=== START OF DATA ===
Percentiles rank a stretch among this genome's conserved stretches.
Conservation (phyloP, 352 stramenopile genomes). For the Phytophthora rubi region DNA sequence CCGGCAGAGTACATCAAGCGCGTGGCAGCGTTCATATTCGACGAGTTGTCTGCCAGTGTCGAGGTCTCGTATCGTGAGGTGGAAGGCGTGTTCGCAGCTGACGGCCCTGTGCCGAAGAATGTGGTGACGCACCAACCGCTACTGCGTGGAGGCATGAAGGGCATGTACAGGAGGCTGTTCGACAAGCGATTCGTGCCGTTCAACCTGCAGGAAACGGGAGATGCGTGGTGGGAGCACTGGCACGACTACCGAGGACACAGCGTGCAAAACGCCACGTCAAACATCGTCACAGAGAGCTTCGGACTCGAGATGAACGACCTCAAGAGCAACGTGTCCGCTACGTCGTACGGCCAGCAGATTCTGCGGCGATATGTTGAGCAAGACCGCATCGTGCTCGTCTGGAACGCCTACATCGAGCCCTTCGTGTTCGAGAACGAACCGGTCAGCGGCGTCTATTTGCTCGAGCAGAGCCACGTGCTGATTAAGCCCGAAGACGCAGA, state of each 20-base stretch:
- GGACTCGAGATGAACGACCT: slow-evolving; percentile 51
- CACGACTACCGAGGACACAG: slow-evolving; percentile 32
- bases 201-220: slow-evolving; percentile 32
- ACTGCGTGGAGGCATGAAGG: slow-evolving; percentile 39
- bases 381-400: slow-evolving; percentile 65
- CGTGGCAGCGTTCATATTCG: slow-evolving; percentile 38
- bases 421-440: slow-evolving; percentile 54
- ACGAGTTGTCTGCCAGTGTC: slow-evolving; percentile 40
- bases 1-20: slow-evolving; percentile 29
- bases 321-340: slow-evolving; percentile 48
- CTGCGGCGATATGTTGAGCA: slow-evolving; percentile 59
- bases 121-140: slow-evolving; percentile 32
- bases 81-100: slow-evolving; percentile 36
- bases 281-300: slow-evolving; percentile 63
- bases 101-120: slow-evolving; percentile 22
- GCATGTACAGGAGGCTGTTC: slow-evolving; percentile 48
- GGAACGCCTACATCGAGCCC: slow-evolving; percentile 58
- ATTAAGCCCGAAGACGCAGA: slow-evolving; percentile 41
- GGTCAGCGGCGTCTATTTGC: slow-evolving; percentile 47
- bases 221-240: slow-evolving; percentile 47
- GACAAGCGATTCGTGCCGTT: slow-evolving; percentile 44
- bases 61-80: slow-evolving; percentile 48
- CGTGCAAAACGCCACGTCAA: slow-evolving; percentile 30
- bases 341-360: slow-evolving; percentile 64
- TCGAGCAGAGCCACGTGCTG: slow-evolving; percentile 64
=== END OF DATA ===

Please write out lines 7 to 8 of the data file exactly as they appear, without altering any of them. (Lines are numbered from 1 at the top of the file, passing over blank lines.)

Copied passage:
- bases 381-400: slow-evolving; percentile 65
- CGTGGCAGCGTTCATATTCG: slow-evolving; percentile 38